By Phil Brown
At 5,460 acres, the Sugarloaf Public Use Area is the largest tract in the Sable Highlands that’s open to the public, but I had a hard time finding it. Fortunately, I eventually succeeded and enjoyed a springtime outing that combined a mountain-bike ride with an easy bushwhack to the top of Sugarloaf Mountain.
The state Department of Environmental Conservation’s interim recreation plan for the Sable easement lands calls for three parking areas to facilitate access to the Sugarloaf Public Use Area, but none has been built—even though the plan is more than 11 years old.
My search for the Sugarloaf PUA became somewhat comical. The plan identifies three logging roads to access the tract—two in the south, off Piney Ridge Road, and one in the north, off Ragged Lake Road.
I first tried to find the access road identified in the plan as Linear Recreation Corridor (LRC) #11. It begins on Piney Ridge Road and crosses lands leased by a hunting club before reaching the public use area. Because you can’t park just anywhere in the Sable Highlands, I rode my mountain bike several miles from a legal parking area on the edge of the easement lands. When I arrived, I found the road was gated and posted. There was no sign indicating that the public has a right to use the road.
On another day, I rode my bike in search of Linear Recreation Corridor #1, which also starts on Piney Ridge Road and crosses leased lands. I found a well-maintained logging road that I thought might be the route, but it was heavily posted. Deterred, I pedaled east and saw an obscure overgrown road—gated, no signs. I started up this on my bike and soon after passing a wetland came to a T-intersection with the road I had seen earlier. I turned right and continued up the good road. After uploading my GPS data when I got home, I ascertained that I had been on the right track.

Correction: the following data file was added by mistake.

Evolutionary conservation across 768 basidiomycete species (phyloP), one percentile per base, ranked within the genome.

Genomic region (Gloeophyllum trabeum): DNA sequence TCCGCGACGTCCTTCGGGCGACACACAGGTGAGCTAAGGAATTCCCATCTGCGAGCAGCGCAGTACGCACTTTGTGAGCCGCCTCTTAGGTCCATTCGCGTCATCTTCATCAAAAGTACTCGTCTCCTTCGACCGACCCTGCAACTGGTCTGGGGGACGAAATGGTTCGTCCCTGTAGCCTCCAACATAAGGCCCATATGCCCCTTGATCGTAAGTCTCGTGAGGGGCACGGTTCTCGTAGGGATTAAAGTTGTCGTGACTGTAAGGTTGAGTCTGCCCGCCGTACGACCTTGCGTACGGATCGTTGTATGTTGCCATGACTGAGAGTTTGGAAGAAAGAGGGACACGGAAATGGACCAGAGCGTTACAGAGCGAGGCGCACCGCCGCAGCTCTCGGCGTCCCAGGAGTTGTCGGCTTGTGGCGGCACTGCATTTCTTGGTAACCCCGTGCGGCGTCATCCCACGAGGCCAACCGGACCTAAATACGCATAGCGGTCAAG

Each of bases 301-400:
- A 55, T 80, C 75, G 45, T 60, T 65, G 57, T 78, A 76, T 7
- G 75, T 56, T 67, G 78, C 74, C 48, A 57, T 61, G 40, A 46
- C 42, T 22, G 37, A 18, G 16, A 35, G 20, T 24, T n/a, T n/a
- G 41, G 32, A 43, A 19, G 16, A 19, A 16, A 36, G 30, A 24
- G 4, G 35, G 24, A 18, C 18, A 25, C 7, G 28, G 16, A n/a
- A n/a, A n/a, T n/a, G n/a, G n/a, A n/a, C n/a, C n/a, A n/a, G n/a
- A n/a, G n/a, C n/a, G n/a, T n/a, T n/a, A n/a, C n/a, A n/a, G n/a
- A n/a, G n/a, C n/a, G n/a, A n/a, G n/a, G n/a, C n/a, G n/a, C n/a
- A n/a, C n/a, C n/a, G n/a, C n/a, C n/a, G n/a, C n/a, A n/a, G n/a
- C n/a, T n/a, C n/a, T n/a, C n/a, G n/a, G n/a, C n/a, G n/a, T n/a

The recreation plan also calls for building one trail to the Salmon River from LRC #11 and another to Ragged Lake Outlet from LRC #1. Neither has been built. The plan also proposes four campsites along the two roads. These have not been created.
The PUA’s northern sector is accessed via the Sugarloaf Road, a logging road that is unmarked and at its start looks like one of the dirt roads maintained by the town of Bellmont. This caused some confusion, but I eventually followed Sugarloaf Road to a large clearing. Beyond here, the road narrowed and soon led to a vehicular barrier. I parked my car in the clearing, hopped on my mountain bike and pedaled up the road past the barrier.
The logging road trended southeast but then curled around the southern flank of Sugarloaf Mountain, ending in a clearing after 3.5 miles. Along the way, I enjoyed views of Indian Lake and several peaks, including the Owls Head Range, Ragged Lake Mountain and West Mountain. I gained about 400 feet in elevation during the ride.
The edge of the clearing appeared brushy and uninviting, so I began my hike by walking back down the road a few hundred feet and then cutting into the woods. The Sugarloaf summit lay less than a mile away to the southwest. I generally followed a bearing of 200 degrees. For the most part, the bushwhack was easy going through open woods or along old logging tracks. This being late May, wildflowers were in bloom, including trout lily, spring beauty and red trillium.
I reached the 2,313-foot summit in about 0.8 miles, while gaining 300 feet of elevation. Although the summit is wooded, I could discern several peaks through the trees, among them Ragged Lake Mountain, West Mountain and Loon Lake Mountain. I also could see pieces of Mountain View Lake and Indian Lake.
In “Adirondack Canoe Waters: North Flow,” Paul Jamieson describes an outcrop just below the summit on the west slope that offers “fine views of the valley of the Salmon, the two lakes, and the encircling peaks.” Alas, I was unable to find it. Perhaps, if you go, you’ll be luckier.
The bushwhack back to my bike took only 30 minutes. The ride back, mostly downhill, was a blast.
The Sugarloaf Public Use Area is large enough that you could spend days exploring it, but without trails and better access, it’s likely to be underutilized. Until then, the bike-hike trip may be the best introduction to the region.
Directions: From the junction of County 27 and Ragged Lake Road in the hamlet of Owls Head, drive east on Ragged Lake Road for 2.4 miles to a dirt road (no sign). Turn right and drive 1.0 mile to a sandy clearing on the left.